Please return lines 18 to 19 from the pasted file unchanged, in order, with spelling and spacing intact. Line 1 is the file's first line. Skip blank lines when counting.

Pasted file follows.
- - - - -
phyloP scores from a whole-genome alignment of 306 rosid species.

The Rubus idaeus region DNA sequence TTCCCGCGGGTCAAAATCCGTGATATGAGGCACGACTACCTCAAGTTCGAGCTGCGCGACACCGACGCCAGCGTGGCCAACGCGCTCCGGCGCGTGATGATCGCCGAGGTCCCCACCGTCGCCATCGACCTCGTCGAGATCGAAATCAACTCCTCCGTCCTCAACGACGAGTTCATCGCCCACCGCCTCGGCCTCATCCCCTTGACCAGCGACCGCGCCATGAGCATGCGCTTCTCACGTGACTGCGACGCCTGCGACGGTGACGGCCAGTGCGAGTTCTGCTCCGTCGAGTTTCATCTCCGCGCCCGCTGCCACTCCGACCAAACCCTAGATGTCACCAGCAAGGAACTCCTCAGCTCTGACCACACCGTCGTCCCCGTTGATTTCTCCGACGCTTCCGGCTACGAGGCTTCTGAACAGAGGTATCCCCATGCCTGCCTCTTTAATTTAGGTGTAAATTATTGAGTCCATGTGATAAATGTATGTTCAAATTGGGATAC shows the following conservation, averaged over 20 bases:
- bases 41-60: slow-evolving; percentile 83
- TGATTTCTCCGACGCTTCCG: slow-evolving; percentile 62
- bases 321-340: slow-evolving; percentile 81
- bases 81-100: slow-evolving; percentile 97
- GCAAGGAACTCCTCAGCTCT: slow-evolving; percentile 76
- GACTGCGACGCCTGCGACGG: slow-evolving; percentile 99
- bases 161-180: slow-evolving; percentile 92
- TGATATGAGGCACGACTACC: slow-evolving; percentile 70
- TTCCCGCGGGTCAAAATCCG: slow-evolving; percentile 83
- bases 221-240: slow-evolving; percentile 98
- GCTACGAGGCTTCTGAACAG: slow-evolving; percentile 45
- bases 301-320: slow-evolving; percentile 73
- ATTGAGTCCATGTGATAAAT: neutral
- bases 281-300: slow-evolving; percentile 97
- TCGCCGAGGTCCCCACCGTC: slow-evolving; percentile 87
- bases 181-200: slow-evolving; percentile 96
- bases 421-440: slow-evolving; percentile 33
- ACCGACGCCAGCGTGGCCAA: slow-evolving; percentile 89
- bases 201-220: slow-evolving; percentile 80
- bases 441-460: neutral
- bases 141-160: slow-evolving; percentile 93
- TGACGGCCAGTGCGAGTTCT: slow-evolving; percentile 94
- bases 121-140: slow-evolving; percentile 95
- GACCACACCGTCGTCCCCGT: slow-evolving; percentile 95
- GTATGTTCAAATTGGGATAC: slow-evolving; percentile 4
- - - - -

- bases 181-200: slow-evolving; percentile 96
- bases 421-440: slow-evolving; percentile 33